She heard a breathy little laugh– she could almost see the smirk in her mind’s eye.

“I’m afraid that if I don’t get any meat– I might actually lose my mind, Braya.”

“As much as you pretend otherwise, you’re not some animal. You’ll live without meat.”

“No, Braya, you don’t understand. I need the meat; I’ll have to get it one way or another.”

Zachikova looked over her shoulder again. Out the corner of her eye, she could see the nervous expression which Arbitrator I had on. As soon as she turned to face her, Arbitrator I’s arms around her clutched her even more tightly, and her head descended on Zachikova’s neck. That once steady breathing on the nape of her neck began to hasten. She could feel a rising heartbeat transfer through their shared touch, Arbitrator I’s pounding chest closer than ever to Zachikova’s skinny back.

On the edge of her vision, Zachikova saw those eyes glowing a dim, eerie red.

“I’m afraid you might not understand the depth of this problem–”

“Then explain it already!”

Arbitrator I bowed her head closer.

“Braya, my ambition is to bridge the world of the Hominins and my own people. That’s the impossible dream that began my journey through the ocean– I have been searching so long, but you are the first Hominin I ever saw who showed me affection. Your mind is so gentle, so curious. I wanted to meet you, to talk to you, to be able to love you and be loved back. I want to begin to mend the violence but– but–”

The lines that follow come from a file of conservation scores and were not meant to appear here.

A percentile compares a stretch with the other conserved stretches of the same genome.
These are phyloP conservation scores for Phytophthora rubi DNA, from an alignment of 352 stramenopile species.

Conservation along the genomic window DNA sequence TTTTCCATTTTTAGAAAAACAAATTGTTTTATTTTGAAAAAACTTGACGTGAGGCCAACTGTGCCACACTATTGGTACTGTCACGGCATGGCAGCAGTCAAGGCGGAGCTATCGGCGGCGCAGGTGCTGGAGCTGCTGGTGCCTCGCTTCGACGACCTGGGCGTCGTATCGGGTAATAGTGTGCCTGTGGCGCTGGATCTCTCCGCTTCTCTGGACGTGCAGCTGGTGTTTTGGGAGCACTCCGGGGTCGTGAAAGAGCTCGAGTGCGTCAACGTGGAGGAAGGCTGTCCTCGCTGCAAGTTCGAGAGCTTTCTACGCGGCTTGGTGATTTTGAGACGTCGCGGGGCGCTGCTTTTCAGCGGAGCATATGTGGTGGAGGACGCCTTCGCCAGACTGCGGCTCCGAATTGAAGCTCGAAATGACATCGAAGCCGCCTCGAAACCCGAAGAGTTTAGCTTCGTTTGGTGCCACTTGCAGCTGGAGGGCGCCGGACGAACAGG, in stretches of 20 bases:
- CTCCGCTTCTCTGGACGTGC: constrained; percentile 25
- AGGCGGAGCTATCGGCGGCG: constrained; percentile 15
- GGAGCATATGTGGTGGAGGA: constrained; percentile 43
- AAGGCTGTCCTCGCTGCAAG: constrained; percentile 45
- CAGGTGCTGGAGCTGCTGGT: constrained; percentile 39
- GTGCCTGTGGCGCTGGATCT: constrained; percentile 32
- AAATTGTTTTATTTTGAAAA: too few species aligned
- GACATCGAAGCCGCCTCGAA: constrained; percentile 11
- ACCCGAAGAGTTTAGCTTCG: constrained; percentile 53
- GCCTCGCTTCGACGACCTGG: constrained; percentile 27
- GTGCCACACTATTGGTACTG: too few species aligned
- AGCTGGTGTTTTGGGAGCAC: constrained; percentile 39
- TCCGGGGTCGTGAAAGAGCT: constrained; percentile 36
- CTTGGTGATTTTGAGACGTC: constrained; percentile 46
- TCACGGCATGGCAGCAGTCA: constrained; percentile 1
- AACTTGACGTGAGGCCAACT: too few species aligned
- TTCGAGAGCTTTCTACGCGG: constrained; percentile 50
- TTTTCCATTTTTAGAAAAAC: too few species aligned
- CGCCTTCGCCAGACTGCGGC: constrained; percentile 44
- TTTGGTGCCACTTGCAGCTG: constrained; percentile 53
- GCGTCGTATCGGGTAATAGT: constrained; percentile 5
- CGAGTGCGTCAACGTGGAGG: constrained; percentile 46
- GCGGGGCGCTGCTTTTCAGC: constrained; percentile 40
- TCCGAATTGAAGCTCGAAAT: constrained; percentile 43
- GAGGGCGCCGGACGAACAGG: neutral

She let out a low gasp into Zachikova’s neck. Her legs tightened a bit around Zachikova.

Zachikova listened to her confession quietly but with keen interest. Something was wrong.

“–even Shalash of lost Lemuria, the First Beast, cannot escape– the need to devour–

For the first time, Zachikova felt her heart gripped by the ice-cold tendril of mortal fear.

Surreptitiously, instinctually, she moved one of her fingers to the neurotoxin gun in her pants pocket–

“Braya– my people eat your kind. But I’m different– I swear can be different– If you–”

Hearing her rising, impassioned tone Zachikova carefully lifted her hand out of her pocket.

She laid it on Arbitrator I’s own hand, over her own chest, and squeezed it reassuringly.

Empty of the lethal weapon which she had briefly considered turning on this poor woman.

“What do you need?” Zachikova asked. “Just– tell me already what it will take to fix you.”

“If I can’t have bloody red meat– I must have blood. I can calm myself with your blood.”

“My blood? Good god. I can tell why you don’t want the Captain to know about this.”

Zachikova sighed. It was only that. She wasn’t going to attack her or anything more serious.

“I swear– I swear I don’t want to be violent toward Hominins anymore–”

“I believe you. If you wanted to kill us you’ve had a million chances.”

Arbitrator I sounded like she was weeping. Her voice was wavering, choked.